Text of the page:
What can you do as a restaurant owner to ensure higher employee retention? As you manage a restaurant, be sure to implement and promote the following:

4. Control labor costs

While investing in employees creates a better working environment and improves the overall dining experience for your guests, it is important to control your labor costs by examining how many hours of overtime employee (especially those that are tipped) are logging each month.

Labor costs tend to fall between 30 and 35 percent of your restaurant’s total sales, which is dependent on the industry sector your restaurant falls within (e.g., quick service, full service, family style).

There are a few things you can do to keep your restaurant labor costs in line with industry standards. Choose a restaurant POS with integrated employee timecards that can assist in the evaluation of hours worked for each employee. With built-in timecards, you can check how many hours each employee has logged on any given day of the week, including overtime.

An excessive amount of overtime could indicate the need to hire more staff to mitigate those costs.

5. Optimize seat turnover rate

The seat turnover rate is measured by how often a seat is used by a different individual over a period of time. In general, the more people you are seating in your restaurant, the higher your sales potential is, so this number plays a crucial role when assessing total revenue.

food at a restaurant

Industry averages fluctuate based on your type of restaurant and the experience of your staff. Generally, quick-service restaurants should see a high turnover rate while full- service restaurants see a lower turnover rate.

If it feels like you’re experiencing low turnover and want to improve, consider expanding your restaurant by adding more tables and seats. This gets more guests in the door to enjoy a meal at your place. Hiring more employees could also speed up the service and allow tables to turn at a quicker rate. You have to weigh the costs of these suggestions to determine if they yield enough ROI.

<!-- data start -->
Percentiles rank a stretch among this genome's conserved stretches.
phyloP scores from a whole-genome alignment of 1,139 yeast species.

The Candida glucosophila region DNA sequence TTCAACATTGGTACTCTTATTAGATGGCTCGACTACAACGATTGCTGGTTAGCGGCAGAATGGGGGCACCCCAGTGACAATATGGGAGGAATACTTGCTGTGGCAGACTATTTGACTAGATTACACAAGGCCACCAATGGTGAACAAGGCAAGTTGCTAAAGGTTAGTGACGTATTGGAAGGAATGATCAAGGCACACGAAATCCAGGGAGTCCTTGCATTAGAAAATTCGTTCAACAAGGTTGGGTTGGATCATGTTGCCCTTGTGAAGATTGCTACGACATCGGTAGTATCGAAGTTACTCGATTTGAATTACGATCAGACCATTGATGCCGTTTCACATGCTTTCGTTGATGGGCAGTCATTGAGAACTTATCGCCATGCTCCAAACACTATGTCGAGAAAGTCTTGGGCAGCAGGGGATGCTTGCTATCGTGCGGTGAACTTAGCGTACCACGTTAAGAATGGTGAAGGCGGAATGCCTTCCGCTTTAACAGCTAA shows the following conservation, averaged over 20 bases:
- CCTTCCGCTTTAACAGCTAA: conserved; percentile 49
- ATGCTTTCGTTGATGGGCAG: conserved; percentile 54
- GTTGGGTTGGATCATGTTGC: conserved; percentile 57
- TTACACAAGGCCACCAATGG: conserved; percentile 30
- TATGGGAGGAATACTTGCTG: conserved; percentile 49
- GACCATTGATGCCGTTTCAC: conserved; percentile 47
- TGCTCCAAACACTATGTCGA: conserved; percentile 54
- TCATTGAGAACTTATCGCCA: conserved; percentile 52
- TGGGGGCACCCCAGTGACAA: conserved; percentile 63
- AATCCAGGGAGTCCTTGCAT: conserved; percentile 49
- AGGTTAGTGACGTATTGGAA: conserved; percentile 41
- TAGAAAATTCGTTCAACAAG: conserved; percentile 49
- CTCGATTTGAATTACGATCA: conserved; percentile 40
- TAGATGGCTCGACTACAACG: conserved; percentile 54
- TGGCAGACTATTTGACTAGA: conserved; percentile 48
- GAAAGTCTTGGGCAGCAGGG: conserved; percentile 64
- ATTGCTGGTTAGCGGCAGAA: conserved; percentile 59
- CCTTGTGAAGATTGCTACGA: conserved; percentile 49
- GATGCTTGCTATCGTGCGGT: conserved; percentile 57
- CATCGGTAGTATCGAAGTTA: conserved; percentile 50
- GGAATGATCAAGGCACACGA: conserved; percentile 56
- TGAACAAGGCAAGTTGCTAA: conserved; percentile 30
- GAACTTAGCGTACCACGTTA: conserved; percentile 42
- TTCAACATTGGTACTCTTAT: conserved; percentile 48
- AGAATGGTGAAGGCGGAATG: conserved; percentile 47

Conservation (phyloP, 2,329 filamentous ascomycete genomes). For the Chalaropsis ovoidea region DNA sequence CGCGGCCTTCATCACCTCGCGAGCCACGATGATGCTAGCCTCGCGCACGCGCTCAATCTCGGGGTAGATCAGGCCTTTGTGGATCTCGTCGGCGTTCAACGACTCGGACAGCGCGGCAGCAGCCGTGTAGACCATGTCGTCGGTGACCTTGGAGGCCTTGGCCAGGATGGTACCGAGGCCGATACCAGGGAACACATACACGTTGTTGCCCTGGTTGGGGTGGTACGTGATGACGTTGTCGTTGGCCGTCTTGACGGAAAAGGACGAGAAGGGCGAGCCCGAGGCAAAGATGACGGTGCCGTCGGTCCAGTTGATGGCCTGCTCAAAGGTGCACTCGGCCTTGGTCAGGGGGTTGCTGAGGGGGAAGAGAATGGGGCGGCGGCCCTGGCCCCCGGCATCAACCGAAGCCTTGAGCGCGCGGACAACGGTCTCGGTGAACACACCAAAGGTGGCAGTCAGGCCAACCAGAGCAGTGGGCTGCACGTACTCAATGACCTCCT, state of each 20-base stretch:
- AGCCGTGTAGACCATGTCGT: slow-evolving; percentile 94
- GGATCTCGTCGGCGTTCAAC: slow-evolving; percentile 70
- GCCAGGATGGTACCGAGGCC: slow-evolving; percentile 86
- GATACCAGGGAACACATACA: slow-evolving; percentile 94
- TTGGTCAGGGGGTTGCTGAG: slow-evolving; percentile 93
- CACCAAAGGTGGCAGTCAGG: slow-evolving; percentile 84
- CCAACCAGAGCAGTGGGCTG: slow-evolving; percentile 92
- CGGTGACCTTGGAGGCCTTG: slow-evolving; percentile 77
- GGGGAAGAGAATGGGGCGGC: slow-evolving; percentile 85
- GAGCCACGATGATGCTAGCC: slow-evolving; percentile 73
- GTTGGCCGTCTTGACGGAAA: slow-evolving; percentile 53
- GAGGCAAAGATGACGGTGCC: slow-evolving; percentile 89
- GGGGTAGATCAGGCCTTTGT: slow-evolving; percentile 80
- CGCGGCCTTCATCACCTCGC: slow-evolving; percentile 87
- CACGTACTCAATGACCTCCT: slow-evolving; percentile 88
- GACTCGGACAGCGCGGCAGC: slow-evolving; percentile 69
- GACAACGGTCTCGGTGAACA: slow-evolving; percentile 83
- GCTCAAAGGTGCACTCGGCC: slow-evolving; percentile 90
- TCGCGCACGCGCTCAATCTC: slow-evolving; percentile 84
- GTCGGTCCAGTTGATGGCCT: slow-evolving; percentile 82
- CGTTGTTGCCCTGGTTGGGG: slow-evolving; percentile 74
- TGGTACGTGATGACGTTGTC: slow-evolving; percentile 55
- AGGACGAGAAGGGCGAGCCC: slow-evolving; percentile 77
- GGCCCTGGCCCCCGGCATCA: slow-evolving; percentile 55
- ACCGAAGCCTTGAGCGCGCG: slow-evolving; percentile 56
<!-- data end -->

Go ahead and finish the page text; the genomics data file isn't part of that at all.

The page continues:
6. Utilize peak hours

The continuous assessment of your peak hours and slow times is a great way to generate new opportunities to increase revenue or create savings. You should look for a point of sale that provides easy-to-access analytics.

Depending on your restaurant’s focus, busy hours may fall at breakfast, lunch, or dinner, but peaks may fall outside of that if you serve something like coffee. Take advantage of your peak hours by having your employees upsell specific items. Make this into a competition or create an incentive to promote it across the restaurant and improve your sales.

Slow hours, which fall in between meal times, also have massive profit potential. Some restaurants have happy hour as a way to attract restaurant guests during nonpeak hours. After all, who doesn’t love half-price appetizers and refreshing discounted beverages?

You may also decide to take advantage of cost savings during slow times of the day. Maybe you schedule fewer employees, for example, between lunch and dinner, or assign those employees different tasks during those times.

These key restaurant indicators have an impact on your overall revenue, which yields higher profit margins and pushes you toward growth and overall success. Evaluate these on a regular basis to identify performance opportunities in order to run a restaurant successfully.

The Bottom Line is brought to you by a global team of collaborators who believe that anyone should be able to participate and thrive in the economy.